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A Syrian Village Is Oasis Of Calm Amid Conflict

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A Syrian Village Is Oasis Of Calm Amid Conflict

Middle East

A Syrian Village Is Oasis Of Calm Amid Conflict

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STEVE INSKEEP, HOST:

We're hearing next from northern Syria. One hundred thousand Syrians fled their country in the past month. The United Nations says that is the highest number since the revolt began a year and a half ago. Many Syrians stay in camps in Turkey, but some Syrians are now finding safety inside their own country, staying close enough to the Turkish border that Syria's military is not taking the risk of striking them. It's become a kind of unofficial no-fly zone. NPR's Deborah Amos reports from a village in northern Syria.

(SOUNDBITE OF HORN HONKING)

DEBORAH AMOS, BYLINE: Driving into Kfar Ghan, you notice the difference right away: The shops are open, kids on the street, there's even a row of open-air vegetable stalls and a crowd of shoppers.

We're driving through a market and there's a full spread of watermelon, eggplants, peppers, tomatoes. All the farmers from the surrounding area have brought their produce here.

The Syrian village, about a mile from the Turkish border, is protected. The Turkish government warned that any Syrian military aircraft near the border would be a target. The wording came in June after Syria shot down a Turkish jet over Mediterranean.

The Syrian helicopter gun ships and the fighter planes that regularly strike villages, even five miles away, don't fly over Kfar Ghan.

The village is now safe enough to open a new hospital, run by a specialist in internal medicine.

DR. MAHMOUD HASSON: (Foreign language spoken)

AMOS: Dr. Hasson says he was a military doctor, but defected to join the rebels. Now, his patients are civilians and rebel fighters. He says he is well supplied with medicine and medical equipment. Doctors come from abroad to give training courses here.

HASSON: (Through Translator) Many organizations, international aid organizations, or Saudis or Libyans, when they come, the first thing they ask is: do the airplanes come here? Is there shelling?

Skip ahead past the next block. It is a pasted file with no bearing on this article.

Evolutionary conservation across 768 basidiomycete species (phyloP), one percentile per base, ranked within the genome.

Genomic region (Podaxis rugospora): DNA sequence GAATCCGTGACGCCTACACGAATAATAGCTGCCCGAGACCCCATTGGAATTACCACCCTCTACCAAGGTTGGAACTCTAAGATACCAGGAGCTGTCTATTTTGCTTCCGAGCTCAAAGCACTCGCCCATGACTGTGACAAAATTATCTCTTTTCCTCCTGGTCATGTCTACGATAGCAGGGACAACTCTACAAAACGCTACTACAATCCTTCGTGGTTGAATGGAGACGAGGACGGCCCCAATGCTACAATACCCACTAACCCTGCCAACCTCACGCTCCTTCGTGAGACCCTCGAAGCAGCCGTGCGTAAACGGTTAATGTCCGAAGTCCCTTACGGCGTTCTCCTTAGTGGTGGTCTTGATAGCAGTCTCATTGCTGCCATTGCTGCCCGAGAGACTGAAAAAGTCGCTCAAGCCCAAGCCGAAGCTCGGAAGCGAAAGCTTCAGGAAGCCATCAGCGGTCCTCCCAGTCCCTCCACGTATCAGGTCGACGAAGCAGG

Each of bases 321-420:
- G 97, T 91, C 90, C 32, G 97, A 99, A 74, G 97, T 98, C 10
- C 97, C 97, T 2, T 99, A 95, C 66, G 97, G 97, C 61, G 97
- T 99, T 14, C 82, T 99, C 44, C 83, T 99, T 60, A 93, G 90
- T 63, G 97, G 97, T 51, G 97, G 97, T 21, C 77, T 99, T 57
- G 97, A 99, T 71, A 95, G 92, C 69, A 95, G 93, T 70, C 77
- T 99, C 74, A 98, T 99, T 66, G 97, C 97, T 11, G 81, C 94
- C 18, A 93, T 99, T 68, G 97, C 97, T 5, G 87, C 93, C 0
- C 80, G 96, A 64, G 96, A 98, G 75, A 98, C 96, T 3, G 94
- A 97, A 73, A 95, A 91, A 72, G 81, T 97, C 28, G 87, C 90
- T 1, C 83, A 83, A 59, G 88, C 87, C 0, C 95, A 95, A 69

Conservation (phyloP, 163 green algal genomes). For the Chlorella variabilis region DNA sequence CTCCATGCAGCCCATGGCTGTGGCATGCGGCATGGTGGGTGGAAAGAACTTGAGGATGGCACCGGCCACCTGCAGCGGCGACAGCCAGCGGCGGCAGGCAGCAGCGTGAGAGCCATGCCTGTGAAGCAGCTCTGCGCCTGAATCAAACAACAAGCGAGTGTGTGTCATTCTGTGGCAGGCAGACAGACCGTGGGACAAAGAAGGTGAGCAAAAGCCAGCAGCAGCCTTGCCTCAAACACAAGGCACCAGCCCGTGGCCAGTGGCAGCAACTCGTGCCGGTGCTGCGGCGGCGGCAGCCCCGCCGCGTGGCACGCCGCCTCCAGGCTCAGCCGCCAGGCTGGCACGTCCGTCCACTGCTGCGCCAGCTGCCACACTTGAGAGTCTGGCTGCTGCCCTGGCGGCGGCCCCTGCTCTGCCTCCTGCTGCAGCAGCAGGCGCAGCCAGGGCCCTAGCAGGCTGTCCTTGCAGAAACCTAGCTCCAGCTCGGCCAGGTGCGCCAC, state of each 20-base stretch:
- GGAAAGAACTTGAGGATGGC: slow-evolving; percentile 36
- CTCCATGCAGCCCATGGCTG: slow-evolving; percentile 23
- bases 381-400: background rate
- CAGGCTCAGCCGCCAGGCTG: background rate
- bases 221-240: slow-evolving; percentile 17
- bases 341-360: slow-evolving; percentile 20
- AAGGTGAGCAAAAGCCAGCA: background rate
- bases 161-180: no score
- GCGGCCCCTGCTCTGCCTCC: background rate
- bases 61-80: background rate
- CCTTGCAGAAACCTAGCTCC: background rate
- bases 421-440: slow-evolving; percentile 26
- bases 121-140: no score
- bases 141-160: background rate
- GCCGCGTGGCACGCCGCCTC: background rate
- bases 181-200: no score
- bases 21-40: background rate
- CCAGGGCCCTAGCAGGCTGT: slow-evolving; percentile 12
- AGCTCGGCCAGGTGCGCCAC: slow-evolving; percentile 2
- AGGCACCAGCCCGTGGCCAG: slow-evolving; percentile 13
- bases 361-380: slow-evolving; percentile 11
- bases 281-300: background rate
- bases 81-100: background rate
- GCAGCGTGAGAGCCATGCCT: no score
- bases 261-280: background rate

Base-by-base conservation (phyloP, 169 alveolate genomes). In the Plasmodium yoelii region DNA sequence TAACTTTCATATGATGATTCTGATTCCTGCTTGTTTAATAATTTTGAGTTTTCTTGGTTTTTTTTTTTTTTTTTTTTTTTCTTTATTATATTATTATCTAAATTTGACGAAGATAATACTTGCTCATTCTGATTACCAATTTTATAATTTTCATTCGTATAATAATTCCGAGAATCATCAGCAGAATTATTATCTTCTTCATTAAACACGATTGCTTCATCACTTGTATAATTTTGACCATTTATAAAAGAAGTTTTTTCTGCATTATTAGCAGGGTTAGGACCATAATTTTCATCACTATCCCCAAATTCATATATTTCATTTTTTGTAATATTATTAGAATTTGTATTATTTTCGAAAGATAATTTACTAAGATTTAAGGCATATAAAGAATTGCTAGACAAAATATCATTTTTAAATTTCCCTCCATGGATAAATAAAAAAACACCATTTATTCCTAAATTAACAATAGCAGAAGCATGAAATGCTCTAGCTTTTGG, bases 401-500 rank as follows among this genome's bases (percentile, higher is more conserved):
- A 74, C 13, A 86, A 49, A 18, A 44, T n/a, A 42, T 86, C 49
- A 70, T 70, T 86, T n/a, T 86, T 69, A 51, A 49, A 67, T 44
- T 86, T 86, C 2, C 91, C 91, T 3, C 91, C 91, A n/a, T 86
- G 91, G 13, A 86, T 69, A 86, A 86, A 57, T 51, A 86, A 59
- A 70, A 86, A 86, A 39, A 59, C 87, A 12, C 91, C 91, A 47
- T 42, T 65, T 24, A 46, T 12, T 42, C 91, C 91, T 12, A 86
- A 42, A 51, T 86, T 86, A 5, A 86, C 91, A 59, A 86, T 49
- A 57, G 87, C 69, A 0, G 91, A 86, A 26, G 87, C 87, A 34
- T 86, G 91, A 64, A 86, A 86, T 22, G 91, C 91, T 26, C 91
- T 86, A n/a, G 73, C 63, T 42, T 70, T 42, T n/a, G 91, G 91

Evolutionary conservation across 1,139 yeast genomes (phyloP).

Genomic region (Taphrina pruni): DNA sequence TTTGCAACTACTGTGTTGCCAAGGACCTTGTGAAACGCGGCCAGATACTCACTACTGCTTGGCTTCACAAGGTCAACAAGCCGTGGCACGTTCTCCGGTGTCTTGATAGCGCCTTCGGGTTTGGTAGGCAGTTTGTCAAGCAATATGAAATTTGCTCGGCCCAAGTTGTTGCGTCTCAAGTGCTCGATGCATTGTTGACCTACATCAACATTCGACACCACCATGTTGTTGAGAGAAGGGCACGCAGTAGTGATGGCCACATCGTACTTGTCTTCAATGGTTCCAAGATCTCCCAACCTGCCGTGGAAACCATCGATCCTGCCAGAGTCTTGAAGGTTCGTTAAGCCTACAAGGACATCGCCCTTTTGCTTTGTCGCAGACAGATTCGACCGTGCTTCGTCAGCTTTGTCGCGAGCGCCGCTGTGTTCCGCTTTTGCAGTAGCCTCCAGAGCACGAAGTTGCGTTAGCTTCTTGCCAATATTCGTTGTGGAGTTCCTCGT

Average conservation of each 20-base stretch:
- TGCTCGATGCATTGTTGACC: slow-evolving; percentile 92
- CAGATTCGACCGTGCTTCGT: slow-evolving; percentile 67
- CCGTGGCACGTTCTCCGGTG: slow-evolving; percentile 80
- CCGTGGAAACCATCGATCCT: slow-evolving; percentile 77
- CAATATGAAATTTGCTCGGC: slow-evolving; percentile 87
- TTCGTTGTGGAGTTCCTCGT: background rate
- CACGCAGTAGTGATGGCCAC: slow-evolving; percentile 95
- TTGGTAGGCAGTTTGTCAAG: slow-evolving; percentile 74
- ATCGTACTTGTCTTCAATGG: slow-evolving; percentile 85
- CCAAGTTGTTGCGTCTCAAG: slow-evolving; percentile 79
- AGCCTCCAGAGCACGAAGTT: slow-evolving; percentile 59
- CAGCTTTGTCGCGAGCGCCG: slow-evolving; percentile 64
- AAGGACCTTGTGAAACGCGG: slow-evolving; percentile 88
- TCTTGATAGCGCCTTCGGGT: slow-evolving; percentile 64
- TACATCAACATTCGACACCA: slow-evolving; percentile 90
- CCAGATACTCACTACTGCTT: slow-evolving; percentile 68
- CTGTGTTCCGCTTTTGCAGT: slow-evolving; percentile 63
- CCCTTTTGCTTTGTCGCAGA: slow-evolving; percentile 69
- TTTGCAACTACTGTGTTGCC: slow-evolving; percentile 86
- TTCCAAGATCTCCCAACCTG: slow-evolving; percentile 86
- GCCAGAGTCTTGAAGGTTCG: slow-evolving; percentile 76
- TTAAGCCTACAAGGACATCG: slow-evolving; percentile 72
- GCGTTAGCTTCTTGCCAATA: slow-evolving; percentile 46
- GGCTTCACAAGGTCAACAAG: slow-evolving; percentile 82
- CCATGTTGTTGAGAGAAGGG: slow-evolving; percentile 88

AMOS: Kfar Ghan is safe, he tells them.

HASSON: (Foreign language spoken)

AMOS: Kfar Ghan is also free, he says, 100 percent free. The rebels govern here now. There's a police force and a new prison. It was opened by Riad Nadeff. He owned a clothing shop before he joined the rebels. He's now in charge of the jail.

(SOUNDBITE OF PRISON DOOR)

AMOS: It is an empty room, relatively clean, and one toilet.

How many prisoners have you had in this room?

RIAD NADEFF: (Foreign language spoken)

AMOS: Up to 10, he says, but we only held them for a couple of hours. The village population has swelled in recent weeks, as families crowd in from towns under heavy shelling. With so many packed into schools and abandoned government buildings, tensions sometimes break out into fights, says Nadeff.

Do you feel that this village, you are running this village and you are back to normal?

NADEFF: (Through Translator) Yes, thank God, I feel that we are. It's a village that's been oppressed by the regime for years. There are many problems and we are solving them slowly.

AMOS: With the Turks providing unofficial cover, Kfar Ghan has become a hub for the displaced and the wounded. But just a few miles away, the Syrian Air Force patrols the skies, targeting rebel supply lines and the civilians who support them.

(SOUNDBITE OF GUNSHOTS)

AMOS: In an olive grove near the town of Azaz, a rebel brigade is training at night.

UNIDENTIFIED MAN #2: (Foreign language spoken)

AMOS: We now have night vision equipment for our rifles, the commander says.

(SOUNDBITE OF GUNSHOTS)

AMOS: Three young rebels are learning to shoot in the dark, but a bright flash from a government military airport brings the training to an abrupt halt.

So every time we see one of those flashes that is shells falling on Azaz.

UNIDENTIFIED MAN #2: (Foreign language spoken)

AMOS: They use six rockets at a time, says the commander to hit Azaz and other towns. The rebels all have families in Azaz. It will be hours before they know where the shells have hit.

Deborah Amos, NPR News.

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INSKEEP: It is MORNING EDITION from NPR News.

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